How am I learning or teaching the faith with others, so that I not only desire to know more of Him and His world, but also become clearer in what I do know and believe?

We confess our need for God and for His People because the God of Mercy makes us Family, as we receive and offer healing, deliverance, and reconciliation.

How do I admit my need the help of God and His People, and how am I seeking it out? How am I caring for others in the Body of Christ even as I seek their care for me?

We express our Life in the God of Grace as we celebrate and give thanks in all circumstances, since we can do all things through Christ Who strengthens us.

How am I learning to cease complaining or criticizing? How am I celebrating Life together with others in ways which point to God’s goodness and to my gratitude?


The first followers of Jesus were often called “Followers of the Way”, or, more simply, “The Way”. Found most frequently in the Book of Acts (9:2; 19:9.23; 24:14,22; 22:4), it was the name chosen by believers in Jesus to describe themselves. The title referred to those who followed the One Who is “The Way” of Truth and real Life (John 14:6). But it also described a Way of Life in God which followers of Jesus Christ came to adopt, covering all aspects of living, setting them apart both from the Jewish or Gentile manner of life from which they emerged, and from the cultural way of life in which they were all immersed. Starting with Jesus’ teachings, such as The Sermon on the Mount (Matthew 5-7), this “Way” of living developed further in the early church after His death, resurrection, and ascension and the outpouring of the Holy Spirit (see Acts 2:37-47 for one summary of this Way of Life). The later New Testament includes further development of this unique way of life in Christ, summed up in Philippians 1:27 (Conduct yourselves in a manner worthy of the gospel of Christ) and Colossians 3:17 (Whatever you do, whether in word or deed, do it all in the Name of the Lord Jesus, giving thanks to God the Father through Him). In the post-biblical period, documents such as “The Didache” (“The Teaching” of the Apostles) clarified in detail what it was like to be a follower of Jesus Christ in the 2nd and 3rd centuries.

Unfortunately, with the melding of Church and Culture in the so-called “Holy Roman Empire” of the 4th century and beyond, the term “Followers of the Way” fell into disuse, as did the common adoption of a defined Way of Life to clarify one’s faith and living. In subsequent church history, however, churches and communities that sought to live more clearly in Christ and to resist the pressure of their culture have crafted a Rule or Way of Life for their life and mission together. The “Method” adopted by Anglicans under the Wesleys, and the baptismal or catechetical covenants in many churches are also examples of a Way of Life. In the 21st century, many missional micro-communities are developing with defined Rules of Life.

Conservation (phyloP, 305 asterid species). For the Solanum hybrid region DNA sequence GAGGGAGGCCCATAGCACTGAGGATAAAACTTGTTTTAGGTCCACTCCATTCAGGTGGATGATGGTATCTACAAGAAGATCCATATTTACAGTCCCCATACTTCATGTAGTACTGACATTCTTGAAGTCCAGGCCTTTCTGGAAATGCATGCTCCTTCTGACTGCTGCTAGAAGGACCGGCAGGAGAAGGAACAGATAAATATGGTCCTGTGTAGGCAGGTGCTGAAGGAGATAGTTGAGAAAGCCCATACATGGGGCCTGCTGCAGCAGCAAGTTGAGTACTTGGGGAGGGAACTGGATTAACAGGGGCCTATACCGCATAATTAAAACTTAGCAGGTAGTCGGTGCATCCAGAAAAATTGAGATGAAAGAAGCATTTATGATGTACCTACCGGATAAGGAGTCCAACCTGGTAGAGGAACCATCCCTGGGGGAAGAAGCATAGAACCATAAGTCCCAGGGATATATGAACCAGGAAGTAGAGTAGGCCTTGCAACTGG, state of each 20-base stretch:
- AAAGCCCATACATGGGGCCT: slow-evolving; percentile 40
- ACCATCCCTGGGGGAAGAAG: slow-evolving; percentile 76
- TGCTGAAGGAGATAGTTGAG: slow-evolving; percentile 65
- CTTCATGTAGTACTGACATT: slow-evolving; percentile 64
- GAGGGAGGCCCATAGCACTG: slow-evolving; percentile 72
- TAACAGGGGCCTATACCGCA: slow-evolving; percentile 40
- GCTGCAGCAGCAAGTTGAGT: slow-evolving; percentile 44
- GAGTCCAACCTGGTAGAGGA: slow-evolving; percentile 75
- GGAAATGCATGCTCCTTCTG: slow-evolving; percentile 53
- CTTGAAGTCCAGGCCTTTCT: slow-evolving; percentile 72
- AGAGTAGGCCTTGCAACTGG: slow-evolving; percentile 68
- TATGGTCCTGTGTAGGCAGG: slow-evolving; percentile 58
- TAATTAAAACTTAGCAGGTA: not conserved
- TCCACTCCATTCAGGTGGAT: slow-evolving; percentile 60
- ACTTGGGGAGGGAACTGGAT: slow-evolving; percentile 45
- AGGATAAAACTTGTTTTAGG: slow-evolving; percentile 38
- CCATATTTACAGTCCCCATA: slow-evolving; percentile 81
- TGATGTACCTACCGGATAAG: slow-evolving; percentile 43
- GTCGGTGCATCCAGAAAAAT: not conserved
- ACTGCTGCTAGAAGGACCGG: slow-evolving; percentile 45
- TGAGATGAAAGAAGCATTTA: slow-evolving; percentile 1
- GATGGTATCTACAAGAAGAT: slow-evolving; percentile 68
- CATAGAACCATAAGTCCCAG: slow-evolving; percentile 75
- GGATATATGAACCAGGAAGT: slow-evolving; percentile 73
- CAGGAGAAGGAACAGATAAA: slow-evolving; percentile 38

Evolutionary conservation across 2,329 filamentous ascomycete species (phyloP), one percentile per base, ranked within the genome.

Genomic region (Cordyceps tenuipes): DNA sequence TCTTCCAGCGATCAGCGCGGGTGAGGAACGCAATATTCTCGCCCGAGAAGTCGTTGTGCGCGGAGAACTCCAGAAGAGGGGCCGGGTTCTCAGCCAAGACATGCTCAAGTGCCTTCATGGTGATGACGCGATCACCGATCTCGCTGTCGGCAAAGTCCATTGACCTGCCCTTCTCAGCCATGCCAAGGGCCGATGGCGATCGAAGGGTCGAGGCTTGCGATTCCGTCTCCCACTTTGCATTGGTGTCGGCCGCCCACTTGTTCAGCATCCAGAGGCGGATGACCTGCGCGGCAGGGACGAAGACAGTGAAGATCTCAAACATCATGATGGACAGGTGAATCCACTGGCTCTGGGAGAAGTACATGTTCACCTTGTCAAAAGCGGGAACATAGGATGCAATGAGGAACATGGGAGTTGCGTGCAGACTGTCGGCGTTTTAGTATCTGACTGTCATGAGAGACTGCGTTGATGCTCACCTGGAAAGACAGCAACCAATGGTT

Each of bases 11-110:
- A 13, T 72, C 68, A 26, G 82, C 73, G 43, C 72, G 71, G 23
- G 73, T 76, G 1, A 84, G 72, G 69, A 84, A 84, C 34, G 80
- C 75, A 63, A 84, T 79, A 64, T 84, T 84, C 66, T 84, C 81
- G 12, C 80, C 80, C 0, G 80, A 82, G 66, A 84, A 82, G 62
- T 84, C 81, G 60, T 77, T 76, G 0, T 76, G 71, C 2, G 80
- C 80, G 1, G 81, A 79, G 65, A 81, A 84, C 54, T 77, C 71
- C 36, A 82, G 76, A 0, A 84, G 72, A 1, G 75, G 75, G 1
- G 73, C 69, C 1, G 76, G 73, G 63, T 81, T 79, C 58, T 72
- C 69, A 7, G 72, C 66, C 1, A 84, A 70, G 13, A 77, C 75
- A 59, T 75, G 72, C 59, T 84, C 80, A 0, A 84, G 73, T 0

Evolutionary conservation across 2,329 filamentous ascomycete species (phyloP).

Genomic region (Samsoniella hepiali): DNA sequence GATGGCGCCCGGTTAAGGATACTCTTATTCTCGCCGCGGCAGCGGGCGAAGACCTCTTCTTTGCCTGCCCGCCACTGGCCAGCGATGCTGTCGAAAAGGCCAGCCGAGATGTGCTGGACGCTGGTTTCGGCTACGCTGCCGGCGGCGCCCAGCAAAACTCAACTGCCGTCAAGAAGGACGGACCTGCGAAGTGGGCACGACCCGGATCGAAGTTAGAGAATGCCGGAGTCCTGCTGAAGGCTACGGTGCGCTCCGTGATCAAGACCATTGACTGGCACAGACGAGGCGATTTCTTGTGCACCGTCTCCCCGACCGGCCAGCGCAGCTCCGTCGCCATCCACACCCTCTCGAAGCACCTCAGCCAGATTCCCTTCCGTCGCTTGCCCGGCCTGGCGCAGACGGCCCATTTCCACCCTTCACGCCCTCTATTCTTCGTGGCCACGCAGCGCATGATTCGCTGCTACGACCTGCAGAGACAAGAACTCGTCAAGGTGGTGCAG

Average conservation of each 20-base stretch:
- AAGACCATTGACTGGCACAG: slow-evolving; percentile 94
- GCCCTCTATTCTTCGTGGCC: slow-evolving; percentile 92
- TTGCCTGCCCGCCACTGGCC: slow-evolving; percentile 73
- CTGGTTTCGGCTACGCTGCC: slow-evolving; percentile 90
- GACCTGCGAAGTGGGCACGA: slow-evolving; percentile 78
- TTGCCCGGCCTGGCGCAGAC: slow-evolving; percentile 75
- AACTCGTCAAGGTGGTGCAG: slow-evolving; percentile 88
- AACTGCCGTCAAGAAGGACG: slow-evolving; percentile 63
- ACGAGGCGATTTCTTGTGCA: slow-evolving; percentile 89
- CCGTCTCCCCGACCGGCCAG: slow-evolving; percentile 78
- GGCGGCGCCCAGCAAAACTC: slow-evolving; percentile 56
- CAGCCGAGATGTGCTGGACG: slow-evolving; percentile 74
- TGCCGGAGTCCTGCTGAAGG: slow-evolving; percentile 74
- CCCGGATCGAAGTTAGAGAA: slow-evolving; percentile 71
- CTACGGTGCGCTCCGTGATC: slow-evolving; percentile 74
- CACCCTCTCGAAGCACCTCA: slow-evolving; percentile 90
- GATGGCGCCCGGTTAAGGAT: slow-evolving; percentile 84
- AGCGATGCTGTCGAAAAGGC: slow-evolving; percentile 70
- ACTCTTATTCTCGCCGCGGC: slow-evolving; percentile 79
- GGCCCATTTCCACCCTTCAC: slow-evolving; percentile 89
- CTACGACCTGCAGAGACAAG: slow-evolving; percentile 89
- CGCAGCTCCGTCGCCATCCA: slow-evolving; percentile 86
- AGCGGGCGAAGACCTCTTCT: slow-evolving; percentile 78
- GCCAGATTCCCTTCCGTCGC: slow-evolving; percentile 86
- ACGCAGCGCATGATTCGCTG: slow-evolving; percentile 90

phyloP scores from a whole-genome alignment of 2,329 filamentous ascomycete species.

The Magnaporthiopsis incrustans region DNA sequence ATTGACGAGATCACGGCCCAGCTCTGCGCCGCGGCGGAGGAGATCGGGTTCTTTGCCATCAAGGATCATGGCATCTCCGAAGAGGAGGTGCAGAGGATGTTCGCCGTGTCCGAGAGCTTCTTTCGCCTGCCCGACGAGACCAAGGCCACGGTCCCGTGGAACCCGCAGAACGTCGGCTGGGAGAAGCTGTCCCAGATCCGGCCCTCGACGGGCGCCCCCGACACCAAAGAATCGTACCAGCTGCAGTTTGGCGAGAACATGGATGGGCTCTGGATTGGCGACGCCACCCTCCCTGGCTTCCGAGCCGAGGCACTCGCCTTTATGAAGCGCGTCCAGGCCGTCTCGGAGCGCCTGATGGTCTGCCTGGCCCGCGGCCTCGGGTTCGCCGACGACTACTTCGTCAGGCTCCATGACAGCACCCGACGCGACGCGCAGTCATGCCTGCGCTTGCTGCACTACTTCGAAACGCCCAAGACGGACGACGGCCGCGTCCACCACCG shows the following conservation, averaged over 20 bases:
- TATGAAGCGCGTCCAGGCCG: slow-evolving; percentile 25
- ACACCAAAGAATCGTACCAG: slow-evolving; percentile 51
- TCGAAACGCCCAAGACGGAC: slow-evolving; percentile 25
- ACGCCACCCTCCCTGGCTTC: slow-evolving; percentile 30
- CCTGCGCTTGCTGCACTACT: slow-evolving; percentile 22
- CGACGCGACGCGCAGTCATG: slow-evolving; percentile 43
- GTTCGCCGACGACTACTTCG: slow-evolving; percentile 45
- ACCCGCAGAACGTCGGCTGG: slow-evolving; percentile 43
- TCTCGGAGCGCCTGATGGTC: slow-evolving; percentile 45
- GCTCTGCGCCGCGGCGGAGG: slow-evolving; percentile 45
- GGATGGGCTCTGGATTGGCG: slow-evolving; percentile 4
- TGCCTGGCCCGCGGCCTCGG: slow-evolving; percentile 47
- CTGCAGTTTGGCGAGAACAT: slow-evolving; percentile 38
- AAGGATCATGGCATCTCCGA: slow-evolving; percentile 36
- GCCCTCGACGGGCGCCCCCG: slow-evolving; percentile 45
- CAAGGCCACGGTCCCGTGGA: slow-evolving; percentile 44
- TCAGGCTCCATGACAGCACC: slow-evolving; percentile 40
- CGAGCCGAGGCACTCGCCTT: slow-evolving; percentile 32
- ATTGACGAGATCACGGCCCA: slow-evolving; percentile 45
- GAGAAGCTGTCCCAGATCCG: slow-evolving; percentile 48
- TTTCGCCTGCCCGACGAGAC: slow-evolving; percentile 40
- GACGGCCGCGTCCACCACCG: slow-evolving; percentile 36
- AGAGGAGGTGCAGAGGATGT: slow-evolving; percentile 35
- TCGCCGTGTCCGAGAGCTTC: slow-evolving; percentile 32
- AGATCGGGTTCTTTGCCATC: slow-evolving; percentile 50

We invite you to explore this ancient and contemporary practice, following our Lord Jesus Christ in an intentional Way of Life informing all aspects of your living, totally surrendered to His Authority and the Direction of the Holy Spirit in every area of your life. May God give us grace to help one another to find and follow the One Who is the Way, the Truth, and the Life.


A Way of Life can take many forms. It can be as simple as St. Augustine’s “Love God and do what you will”, or as detailed as St. Benedict’s Rule, which included specific times for meals and sleep. If it is to be useful in helping you to grow deeper in living in, like, and for Christ, it should come from God and be addressed personally to you. Coming from God, it should be in accord with His Word, the Bible, and involve prayerfully seeking the Holy Spirit in communion with other believers in your life or church community, and with Rules of Life from church history. Addressed to you, a Way of Life should fit your personality: if you are a free spirit you might need more structure to help you to grow, beyond the limits of your personal freedom; if you are hyper-responsible, a very detailed Way of Life might induce a sense of failure, and so a lighter touch might take you beyond the limits of your self-discipline. Also, your Way of Life needs to be appropriate to your life situation, and therefore should be reviewed regularly for accountability, and occasionally for revision.

The Way of Life that The Abbey recommends identifies a desired life outcome, expressed in terms of a Christian virtue, and then suggests some spiritual disciplines or habits that will put you in a place where God can enable you to attain the virtuous outcome. With the encouragement of the Holy Spirit and His people in your Christian community, you could choose one or several of the twelve virtues as an outcome, and consider one or several of the suggested spiritual disciplines to help you, or develop your own discipline or habit. Commit this discipline and its anticipated outcome to the Lord, and to His people.

Friends of The Abbey of The Way use the Abbey Way of Life as a reflective guide for their own way of living.  Members of The Abbey adopt a personal way of living based on the template of The Abbey Way of Life which is adaptable according to each one’s particular calling, situation, and temperament.  The Way assists us in our shared mission of helping others, and particularly Christian leaders, to go deep and long for God in the extension of His Kingdom.


Here are some questions to get you started:

Make a list of your existing spiritual disciplines to look at your current Way of Life.

Evaluate it in the light of our outline. What is one area of your life you want to grow with the Lord’s help?

Which of the 12 virtues in the Way of Life outline is most “attractive” or “needful” to you?

What is a spiritual discipline that might help you?

When, where, and how will you start?

What help do you need?

Who can guide you or pray for you as you begin?

To whom will you be accountable as you step forward?